An important California Appellate Court decision has come down recently regarding the termination of domestic partnership agreements.  In the case of Estate of Wilson (2012) 211 Cal.App.4th 1284, 150 Cal.Rptr.3d 699, the California Court of Appeal affirmed that domestic partners’ subsequent marriage does not invalidate their domestic partnership agreement.  The Court further ruled that the trial court in this case did not err in concluding that surviving spouse’s knowing waiver of right to inherit, which was included in the partnership agreement, prevented him from claiming spousal share as decedent’s pretermitted spouse.

In reaching their decision, the justices traced the history of California law regarding domestic partnerships and same-sex marriages.  In 2003, the Legislature enacted the Domestic Partnership Act, which gave to domestic partners substantially the same rights, benefits, and obligations that married people have, except for those that federal law, the California Constitution, or the initiative statutes reserve solely for married people.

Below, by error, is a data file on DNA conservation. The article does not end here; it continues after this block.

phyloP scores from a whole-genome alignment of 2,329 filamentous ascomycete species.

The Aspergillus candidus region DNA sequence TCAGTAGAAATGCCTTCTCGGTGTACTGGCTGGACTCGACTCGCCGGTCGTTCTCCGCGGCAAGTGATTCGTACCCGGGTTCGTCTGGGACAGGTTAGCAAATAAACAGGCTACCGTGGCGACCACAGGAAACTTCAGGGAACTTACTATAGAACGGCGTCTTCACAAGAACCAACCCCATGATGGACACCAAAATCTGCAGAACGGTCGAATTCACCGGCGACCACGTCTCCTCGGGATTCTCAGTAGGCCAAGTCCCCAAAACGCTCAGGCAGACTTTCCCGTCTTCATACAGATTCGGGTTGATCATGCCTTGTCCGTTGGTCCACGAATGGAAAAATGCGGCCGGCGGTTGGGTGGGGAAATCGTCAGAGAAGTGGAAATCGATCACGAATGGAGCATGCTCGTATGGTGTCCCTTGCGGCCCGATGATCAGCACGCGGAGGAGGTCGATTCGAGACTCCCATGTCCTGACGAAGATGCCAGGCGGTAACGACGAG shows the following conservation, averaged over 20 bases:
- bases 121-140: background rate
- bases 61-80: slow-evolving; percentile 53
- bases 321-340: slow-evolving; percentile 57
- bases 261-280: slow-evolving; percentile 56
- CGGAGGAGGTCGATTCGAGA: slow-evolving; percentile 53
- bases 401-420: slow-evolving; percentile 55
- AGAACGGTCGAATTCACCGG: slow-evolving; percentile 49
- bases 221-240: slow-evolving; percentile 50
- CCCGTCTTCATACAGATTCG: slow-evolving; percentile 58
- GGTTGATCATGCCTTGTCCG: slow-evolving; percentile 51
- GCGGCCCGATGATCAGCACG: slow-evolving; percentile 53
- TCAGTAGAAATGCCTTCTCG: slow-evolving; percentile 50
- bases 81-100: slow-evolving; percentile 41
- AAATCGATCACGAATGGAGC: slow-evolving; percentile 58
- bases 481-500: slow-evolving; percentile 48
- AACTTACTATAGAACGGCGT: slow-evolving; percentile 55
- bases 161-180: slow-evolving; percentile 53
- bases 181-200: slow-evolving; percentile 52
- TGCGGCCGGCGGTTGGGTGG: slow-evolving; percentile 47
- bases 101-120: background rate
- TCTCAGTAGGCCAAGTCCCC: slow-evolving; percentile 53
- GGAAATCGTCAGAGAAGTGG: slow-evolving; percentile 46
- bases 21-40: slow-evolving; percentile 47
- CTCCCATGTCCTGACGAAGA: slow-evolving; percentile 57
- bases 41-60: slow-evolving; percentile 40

The appellate panel also acknowledged that same-sex marriages were maintained as valid in Strauss v. Horton (2009) 46 Cal.4th 364, 93 Cal.Rptr.3d 591, even though the high court upheld Proposition 8, which limited valid marriages to those between heterosexual couples.  In the case at hand, the question was whether the couple’s marriage license invalidated their domestic partnership.

In reaching their conclusion in the case at hand, the justices determined that if domestic partners have the same rights and protections as married persons, their domestic partnership agreements should be entitled to the same treatment as the prenuptial agreements executed by married people under the Uniform Prenuptial Agreement Act.  In this case, the parties had a signed agreement that contained a specific waiver of the right to inherit each other’s property except through a living trust or will.  It also provided that the agreement could not be changed or terminated without a written instrument signed by both parties.